Friday, June 13, 2008

I still Love This Game

I am still in a place, and I hope I always will be, where my years begin in September and end in June. I live on a school calendar and I mark life transitions based upon summers—where was I and how was I living and what was I dreaming about and reading and who was I in love with and where was I subletting… I also remember these transitions around one other thing.

The NBA Finals.

I remember sitting on the floor of South Union Street on a hot dusky summer night, before we had furniture, boxes and beanbags, with H and Brennan, the only light in the house the tv screen glare while my then beloved Chicago Bulls trounced the Utah Jazz. That summer we were always listening to Public Enemy's He Got Game and every night was sweltering even at dusk… I remember a dingy basement on South Willard Street, a tear-streaked Michael Jordan curled on the glossy court floor hugging the championship trophy to him (I still reeling on the joy of his return). Those LA years in the smoky backrooms of the Roost in Atwater Village eating stale popcorn and cheering on the Kings—thank god for Peja—even in this Lakers territory. I remember when I still liked Tim Duncan—I liked his compsure and his quiet command of the court and this unstoppable pair of he and David Robinson, who seemed to have been on basketball courts since before I was born.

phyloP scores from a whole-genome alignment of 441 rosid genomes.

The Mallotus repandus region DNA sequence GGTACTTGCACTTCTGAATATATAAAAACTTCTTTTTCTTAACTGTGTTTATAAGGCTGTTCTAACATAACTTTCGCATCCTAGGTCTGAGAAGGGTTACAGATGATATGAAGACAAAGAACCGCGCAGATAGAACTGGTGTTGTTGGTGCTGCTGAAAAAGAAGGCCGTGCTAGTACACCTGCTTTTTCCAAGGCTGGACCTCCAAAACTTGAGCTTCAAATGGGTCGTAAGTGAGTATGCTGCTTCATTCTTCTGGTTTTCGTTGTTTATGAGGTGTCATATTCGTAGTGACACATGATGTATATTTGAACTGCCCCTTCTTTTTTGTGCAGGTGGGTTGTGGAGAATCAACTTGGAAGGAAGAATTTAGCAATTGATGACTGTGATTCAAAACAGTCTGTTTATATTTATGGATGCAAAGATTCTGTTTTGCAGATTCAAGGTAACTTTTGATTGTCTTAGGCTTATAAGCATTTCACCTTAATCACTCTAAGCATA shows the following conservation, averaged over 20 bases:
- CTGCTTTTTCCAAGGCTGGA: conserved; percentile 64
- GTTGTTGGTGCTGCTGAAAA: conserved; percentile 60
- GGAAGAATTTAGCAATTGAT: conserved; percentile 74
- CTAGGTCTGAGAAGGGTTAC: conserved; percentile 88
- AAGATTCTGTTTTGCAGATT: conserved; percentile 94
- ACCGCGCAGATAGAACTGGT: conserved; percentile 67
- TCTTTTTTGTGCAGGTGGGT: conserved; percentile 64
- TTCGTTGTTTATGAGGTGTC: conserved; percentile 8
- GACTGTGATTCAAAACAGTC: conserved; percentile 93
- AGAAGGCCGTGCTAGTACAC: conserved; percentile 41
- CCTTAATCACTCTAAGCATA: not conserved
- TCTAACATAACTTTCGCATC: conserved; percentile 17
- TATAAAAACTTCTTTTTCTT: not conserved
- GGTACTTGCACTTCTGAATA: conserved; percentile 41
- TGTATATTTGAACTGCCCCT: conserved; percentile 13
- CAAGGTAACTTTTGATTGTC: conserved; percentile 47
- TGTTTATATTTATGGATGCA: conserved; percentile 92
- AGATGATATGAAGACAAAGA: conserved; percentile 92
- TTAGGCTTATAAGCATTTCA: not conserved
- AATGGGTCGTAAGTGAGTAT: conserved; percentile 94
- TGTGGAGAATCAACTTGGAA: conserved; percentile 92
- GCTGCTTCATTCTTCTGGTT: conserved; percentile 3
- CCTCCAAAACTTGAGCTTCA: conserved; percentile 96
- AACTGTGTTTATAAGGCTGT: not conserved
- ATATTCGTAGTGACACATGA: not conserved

But mostly, I remember this.

The UntouchaBulls anyone? I fell in love with basketball watching the Chicago Stadium battles against the Blazers. My summers began when Michael Jordan, Scottie Pippen, Horace Grant, Scott Williams, BJ Armstrong, John Paxson (you get the idea) started taking over. Nothing sends shivers down my spine like that ubiquitous image of Jordan’s shoulder shrug after his 6th three-pointer in game one against the Blazers. I love nothing more than lip-reading the trash-talk between Jordan and Barkley when ESPN Classics re-runs the ’93 Bulls-Suns Finals. I feel exhilarated at the thought of these series. I’d never been an athlete. I grew up in a Chicago sports house, though, and in 1991 I started to get it.

Last night my brother and I sat on the phone together watching the fourth quarter of the Lakers-Celtics game—he in his Vermont living room, me on a 20 second delay on a live feed on my laptop (I don’t have tv…). It really was a fantastic 4th quarter. I’m a Kevin Garnett fan but don’t feel any great passion about the Celtics. And the Lakers? Despite the obvious coach connection, I have a lot of years of Laker animosity. Ok, Kobe animosity. But something really strange happened last night. I was kind of, for the first time in my life, pulling for the Lakers.

“Listen, Heath,” my brother said, as I bemoaned the MJ comparisons. “He’s no Jordan. But he really is unreal. And he’s the closest—no one has even come close until now.” And then we watched silently for a while.

He kind of is unreal.

I couldn’t help thinking, if I were 15 years younger, and I was just falling in love with basketball, would it be all about this?

Instead of this?

Either way, the finals are almost over, the summer is beginning, this one I’ll remember by a Brooklyn rooftop view, a cross-continental visitor, a sweltering week in June, a birthday party in the Park and the Celtics and the Lakers.

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